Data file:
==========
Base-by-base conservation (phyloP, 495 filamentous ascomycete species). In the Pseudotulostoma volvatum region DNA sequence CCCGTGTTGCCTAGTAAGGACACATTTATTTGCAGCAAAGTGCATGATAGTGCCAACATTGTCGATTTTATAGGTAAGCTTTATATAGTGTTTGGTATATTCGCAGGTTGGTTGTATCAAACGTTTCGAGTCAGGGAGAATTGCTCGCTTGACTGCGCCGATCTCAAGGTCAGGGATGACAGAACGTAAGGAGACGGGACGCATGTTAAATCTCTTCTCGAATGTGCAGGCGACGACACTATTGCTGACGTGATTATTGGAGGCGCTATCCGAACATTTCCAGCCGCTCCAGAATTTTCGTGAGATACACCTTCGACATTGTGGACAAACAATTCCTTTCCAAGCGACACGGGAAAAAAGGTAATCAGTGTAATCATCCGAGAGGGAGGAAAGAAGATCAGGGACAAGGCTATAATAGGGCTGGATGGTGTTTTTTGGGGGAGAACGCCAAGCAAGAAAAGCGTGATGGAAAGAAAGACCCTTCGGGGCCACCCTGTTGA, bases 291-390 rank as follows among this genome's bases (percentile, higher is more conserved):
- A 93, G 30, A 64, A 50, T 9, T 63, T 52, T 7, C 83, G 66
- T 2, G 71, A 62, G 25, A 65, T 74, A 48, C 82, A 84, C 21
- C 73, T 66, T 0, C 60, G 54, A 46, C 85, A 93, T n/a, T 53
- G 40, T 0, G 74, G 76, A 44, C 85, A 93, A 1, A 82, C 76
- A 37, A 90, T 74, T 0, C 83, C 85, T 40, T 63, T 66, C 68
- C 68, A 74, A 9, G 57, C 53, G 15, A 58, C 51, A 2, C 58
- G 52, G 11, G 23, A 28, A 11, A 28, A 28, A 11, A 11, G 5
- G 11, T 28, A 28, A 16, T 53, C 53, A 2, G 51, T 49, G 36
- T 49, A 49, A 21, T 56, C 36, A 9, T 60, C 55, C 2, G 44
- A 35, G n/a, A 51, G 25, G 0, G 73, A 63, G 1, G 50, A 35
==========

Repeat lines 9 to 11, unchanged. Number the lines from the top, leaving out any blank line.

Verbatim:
- G 11, T 28, A 28, A 16, T 53, C 53, A 2, G 51, T 49, G 36
- T 49, A 49, A 21, T 56, C 36, A 9, T 60, C 55, C 2, G 44
- A 35, G n/a, A 51, G 25, G 0, G 73, A 63, G 1, G 50, A 35